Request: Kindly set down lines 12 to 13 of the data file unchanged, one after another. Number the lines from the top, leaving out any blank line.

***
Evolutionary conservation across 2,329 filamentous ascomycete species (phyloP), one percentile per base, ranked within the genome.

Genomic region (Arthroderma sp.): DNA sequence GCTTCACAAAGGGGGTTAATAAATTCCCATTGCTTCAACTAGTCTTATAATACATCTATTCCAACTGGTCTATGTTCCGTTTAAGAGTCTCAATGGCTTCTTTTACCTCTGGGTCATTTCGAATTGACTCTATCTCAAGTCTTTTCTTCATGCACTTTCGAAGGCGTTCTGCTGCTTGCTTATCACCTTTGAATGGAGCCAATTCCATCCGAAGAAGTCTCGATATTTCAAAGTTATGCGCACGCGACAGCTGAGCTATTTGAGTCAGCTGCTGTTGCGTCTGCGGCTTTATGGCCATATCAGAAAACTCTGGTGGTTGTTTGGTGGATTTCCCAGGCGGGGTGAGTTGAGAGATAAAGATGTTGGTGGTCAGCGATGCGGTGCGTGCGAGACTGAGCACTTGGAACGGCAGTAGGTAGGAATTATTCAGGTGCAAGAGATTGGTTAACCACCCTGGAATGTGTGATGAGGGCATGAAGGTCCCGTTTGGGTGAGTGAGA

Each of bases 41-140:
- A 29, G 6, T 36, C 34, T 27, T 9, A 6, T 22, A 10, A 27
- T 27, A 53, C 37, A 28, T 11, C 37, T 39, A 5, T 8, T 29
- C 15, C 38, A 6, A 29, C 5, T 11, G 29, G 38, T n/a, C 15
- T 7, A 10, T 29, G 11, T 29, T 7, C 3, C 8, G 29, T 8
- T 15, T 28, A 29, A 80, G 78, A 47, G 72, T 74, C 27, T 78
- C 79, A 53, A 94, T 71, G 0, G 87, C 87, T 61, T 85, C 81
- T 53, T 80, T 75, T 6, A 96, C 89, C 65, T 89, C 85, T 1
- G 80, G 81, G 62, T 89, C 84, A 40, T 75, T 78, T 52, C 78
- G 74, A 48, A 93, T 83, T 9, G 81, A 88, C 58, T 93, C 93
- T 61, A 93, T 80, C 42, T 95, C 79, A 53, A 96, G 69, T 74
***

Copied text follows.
- G 74, A 48, A 93, T 83, T 9, G 81, A 88, C 58, T 93, C 93
- T 61, A 93, T 80, C 42, T 95, C 79, A 53, A 96, G 69, T 74